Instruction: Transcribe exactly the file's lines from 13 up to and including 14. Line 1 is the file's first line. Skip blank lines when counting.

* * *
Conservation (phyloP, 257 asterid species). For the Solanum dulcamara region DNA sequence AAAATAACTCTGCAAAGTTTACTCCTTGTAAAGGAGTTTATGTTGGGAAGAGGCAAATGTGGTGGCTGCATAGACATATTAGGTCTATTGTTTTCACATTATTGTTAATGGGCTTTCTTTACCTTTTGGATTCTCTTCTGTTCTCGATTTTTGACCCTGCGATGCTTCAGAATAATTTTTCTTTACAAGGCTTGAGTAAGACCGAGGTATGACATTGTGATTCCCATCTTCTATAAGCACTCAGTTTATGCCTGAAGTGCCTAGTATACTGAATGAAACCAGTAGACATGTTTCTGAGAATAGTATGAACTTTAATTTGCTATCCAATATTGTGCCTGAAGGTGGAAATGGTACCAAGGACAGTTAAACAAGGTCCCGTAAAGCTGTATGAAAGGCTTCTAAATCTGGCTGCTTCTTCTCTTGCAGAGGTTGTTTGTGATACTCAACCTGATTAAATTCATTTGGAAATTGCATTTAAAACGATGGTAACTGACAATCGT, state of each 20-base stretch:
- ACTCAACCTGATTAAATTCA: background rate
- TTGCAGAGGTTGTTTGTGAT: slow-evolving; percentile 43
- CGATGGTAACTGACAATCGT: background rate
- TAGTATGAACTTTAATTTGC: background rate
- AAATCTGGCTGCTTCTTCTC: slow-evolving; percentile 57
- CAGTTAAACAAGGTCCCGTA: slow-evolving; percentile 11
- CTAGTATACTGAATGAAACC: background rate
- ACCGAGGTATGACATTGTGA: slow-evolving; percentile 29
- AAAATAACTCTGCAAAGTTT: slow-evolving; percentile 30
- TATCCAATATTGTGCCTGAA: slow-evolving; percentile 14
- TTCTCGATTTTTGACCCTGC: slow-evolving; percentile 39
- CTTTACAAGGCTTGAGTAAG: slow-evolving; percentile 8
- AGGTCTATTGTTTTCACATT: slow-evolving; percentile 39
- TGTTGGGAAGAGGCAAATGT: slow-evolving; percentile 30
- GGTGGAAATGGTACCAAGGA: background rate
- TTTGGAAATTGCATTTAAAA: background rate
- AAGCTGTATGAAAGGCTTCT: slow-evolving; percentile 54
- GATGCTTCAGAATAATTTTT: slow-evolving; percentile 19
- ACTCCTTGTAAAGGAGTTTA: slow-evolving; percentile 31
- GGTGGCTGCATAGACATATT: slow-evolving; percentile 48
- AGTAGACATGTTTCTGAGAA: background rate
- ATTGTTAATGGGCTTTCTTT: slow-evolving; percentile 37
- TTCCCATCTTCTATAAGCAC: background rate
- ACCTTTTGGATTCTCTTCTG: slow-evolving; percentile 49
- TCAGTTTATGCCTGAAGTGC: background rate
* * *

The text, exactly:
- CTTTACAAGGCTTGAGTAAG: slow-evolving; percentile 8
- AGGTCTATTGTTTTCACATT: slow-evolving; percentile 39